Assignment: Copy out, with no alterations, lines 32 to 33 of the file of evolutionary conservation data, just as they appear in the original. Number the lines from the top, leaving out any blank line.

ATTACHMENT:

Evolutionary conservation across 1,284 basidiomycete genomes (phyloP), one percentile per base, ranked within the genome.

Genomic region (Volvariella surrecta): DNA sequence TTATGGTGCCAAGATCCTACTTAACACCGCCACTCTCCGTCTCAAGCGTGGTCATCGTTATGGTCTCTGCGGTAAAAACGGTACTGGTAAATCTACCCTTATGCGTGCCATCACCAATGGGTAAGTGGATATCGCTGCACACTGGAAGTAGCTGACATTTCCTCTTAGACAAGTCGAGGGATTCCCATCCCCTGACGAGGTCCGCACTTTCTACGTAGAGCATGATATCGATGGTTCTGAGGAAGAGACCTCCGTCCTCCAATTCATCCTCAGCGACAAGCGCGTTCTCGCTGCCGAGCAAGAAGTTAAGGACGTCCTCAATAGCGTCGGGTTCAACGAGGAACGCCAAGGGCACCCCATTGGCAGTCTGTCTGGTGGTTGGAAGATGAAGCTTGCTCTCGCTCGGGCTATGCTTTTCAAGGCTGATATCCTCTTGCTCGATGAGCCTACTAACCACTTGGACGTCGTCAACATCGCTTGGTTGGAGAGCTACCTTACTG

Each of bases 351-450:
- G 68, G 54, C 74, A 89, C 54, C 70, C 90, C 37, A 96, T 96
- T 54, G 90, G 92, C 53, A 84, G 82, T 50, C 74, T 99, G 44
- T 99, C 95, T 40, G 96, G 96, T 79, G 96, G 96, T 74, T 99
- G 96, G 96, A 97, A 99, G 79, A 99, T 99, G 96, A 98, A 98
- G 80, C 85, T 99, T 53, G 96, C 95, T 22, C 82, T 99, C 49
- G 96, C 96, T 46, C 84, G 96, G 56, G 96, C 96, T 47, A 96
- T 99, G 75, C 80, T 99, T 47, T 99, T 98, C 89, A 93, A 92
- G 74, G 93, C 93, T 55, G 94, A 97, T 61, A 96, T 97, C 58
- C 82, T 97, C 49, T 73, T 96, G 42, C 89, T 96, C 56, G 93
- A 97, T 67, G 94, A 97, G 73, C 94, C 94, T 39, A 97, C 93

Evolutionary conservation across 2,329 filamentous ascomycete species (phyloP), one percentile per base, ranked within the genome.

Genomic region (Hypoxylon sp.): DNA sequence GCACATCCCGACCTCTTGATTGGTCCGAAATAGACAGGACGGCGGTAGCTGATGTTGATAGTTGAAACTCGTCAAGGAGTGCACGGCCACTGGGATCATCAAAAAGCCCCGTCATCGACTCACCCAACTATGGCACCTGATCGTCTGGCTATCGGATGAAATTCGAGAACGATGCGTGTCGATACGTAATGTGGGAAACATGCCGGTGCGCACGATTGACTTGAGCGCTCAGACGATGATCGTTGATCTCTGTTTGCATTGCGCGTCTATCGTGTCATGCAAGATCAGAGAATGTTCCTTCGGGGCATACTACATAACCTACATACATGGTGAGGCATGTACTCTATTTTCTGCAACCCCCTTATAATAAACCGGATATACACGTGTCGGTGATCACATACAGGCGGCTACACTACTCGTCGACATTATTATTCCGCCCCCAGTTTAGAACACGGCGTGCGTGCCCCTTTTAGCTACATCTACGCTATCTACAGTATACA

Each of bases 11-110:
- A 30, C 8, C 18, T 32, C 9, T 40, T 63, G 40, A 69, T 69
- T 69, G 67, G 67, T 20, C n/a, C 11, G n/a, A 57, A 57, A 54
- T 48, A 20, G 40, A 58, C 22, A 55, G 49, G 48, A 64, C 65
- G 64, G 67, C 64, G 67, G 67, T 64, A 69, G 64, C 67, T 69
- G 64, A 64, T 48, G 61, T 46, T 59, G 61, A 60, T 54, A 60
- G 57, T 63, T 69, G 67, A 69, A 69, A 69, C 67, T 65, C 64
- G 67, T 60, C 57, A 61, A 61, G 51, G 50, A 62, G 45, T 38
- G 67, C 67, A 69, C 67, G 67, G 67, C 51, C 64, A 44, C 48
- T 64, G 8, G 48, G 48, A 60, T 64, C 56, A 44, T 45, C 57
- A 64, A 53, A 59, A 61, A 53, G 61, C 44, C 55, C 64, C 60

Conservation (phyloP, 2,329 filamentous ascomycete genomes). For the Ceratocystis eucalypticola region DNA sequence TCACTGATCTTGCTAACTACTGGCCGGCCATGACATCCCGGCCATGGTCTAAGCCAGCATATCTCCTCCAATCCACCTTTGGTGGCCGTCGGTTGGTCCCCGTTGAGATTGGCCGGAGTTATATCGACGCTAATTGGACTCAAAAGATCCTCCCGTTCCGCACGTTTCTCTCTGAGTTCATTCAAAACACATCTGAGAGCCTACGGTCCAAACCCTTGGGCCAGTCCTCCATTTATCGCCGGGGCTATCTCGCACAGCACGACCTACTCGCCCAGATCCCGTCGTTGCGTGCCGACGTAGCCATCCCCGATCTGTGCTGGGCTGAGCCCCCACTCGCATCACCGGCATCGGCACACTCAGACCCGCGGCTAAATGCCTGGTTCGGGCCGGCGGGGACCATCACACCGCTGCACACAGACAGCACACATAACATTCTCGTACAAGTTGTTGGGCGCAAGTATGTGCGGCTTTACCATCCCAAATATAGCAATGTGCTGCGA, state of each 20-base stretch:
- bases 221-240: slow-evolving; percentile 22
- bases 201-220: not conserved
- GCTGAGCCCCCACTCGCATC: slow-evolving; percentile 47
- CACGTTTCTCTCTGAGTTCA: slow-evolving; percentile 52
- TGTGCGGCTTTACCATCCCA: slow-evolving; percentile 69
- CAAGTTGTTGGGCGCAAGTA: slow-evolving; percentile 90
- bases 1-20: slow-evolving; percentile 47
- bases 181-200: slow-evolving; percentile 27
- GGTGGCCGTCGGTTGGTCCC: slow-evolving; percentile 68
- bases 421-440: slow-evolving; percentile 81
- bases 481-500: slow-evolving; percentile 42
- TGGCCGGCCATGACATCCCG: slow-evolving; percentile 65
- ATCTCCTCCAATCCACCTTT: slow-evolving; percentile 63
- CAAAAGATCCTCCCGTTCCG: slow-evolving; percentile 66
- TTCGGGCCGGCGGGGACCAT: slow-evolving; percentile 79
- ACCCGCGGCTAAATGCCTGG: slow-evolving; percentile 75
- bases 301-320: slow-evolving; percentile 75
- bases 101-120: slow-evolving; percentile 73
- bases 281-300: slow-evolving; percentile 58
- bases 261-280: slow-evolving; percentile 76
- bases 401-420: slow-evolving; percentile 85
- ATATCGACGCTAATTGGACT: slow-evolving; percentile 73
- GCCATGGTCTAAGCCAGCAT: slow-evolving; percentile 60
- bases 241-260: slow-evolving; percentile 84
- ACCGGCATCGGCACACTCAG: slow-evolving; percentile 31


- TGTGCGGCTTTACCATCCCA: slow-evolving; percentile 69
- CAAGTTGTTGGGCGCAAGTA: slow-evolving; percentile 90